By SUSAN CALLAHAN, Associate Editor and Featured Columnist
Do you imagine how life would have been different if you had started out with a different set of assets and tools? What if you had been born to an incredibly wealthy parents or born with a photographic memory or a genius for math or art? Few of us are so lucky. But, even though they may not have been born lucky, most of the people who end up exceptionally wealthy or successful, make better use of one asset that all of us have. In fact, it is their ability to make use of this abundant asset that is the one trait that separates the truly successful from all others. What is this most abundant asset? Mistakes.
Whatever you call it --- mistakes, downturns, set backs, bad breaks --- all of us have an abundance of these assets. Why do we call them assets? Hang on.
You Learn More from Failures, Mistakes and Bad News Than from Success and Good News
Mistakes. Bad turns. Bad news. Negativity. Failure. These are the most abundant raw material of almost all lives. If we could sell our mistakes and failures for a buck each, each of us would be a millionaire many times over.
You may have some successes that come easily to you. But, odds are, that your failures and setbacks will far outnumber the easy wins.
This is why how you deal with failures and setbacks is so important to your outcome in life.
Thomas Edison, Inventor of the Telephone and Light Bulb, Cherished His Failures
Thomas Edison is often called a genius. He did, after all, invent some of the most essential tools of everyday life. How could we get by without the light bulb or the telephone?
Yet Edison was more a failure than a success, if you count his failures. Edison tried more than 10,000 ways to make the light bulb work before he finally succeeded. Edison liked to say, "I have not failed. I have just found 10,000 ways that won't work."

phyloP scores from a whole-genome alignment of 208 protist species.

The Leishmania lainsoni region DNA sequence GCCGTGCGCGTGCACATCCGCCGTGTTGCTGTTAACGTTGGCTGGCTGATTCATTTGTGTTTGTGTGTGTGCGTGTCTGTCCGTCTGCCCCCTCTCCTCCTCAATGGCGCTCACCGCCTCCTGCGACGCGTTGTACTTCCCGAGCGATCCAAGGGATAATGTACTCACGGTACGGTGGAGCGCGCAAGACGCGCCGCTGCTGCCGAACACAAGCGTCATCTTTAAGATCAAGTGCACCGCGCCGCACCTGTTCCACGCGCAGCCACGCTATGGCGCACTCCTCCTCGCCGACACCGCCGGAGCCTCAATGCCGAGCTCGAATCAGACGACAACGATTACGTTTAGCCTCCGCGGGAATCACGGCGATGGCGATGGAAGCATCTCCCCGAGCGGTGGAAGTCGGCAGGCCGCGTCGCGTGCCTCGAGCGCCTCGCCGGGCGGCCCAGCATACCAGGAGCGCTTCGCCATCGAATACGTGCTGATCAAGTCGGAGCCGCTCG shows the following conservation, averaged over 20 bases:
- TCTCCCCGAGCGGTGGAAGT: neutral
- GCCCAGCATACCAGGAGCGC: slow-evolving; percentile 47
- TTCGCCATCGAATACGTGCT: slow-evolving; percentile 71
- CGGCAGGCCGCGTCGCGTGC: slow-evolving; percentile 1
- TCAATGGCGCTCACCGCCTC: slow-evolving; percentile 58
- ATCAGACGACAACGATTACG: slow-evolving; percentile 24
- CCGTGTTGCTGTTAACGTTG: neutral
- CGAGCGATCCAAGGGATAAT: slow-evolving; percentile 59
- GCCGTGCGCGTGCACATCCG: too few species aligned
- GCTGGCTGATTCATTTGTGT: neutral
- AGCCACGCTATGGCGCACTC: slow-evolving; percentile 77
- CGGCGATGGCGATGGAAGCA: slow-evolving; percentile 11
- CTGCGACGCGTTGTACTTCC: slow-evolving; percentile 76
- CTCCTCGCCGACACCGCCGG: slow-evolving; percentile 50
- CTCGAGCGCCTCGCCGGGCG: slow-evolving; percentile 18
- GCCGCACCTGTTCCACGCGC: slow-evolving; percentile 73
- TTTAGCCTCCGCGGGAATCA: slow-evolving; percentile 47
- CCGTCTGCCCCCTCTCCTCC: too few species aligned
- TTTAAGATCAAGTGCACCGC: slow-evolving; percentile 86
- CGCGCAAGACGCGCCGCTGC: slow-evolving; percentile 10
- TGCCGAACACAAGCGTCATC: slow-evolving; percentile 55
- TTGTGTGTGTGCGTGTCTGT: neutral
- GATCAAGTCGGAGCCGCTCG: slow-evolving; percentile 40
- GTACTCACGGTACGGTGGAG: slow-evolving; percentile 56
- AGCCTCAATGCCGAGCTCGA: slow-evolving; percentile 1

Bill Gates Mines His Failures for Golden Nuggets
Bill Gates, founder of Microsoft, has been the richest man in the world for most of the past 20 years. What is his secret for success? It's not just his genius, which is evident.
Bill Gates exploits his failures. He says, "Your most unhappy customers are your greatest source of learning."
He is suspicious of success and values failure for what it can teach him. " Success is a lousy teacher. It seduces smart people into thinking that can't lose."
Failure, not success, is the master teacher. If you fervently only wish for success, you will overlook the most important gift you can encounter, the gift of failure.
The gift of failure is that it forces you to make a choice --- accept being a failure or change for the better.
Failure also does another thing. It gives you something to work on, a new target. Success does not do that. Success encourages self-adulation and complacency.
None of this means that you should strive for failure, since having it is such a good thing. What this means is that you should recognize that you will encounter failure far more than success. Therefore, if you have not trained yourself to learn to use failure, you will simply succumb, as most people do, to frustration.
Having a "failure strategy" insulates you from going into a default mind set of defeatism.
Take 15 minutes to an hour each week thinking about how you will use your failures. If you have found yourself blocked in the past, think about how you will analyze your failures better next time, to help steer you toward a different outcome.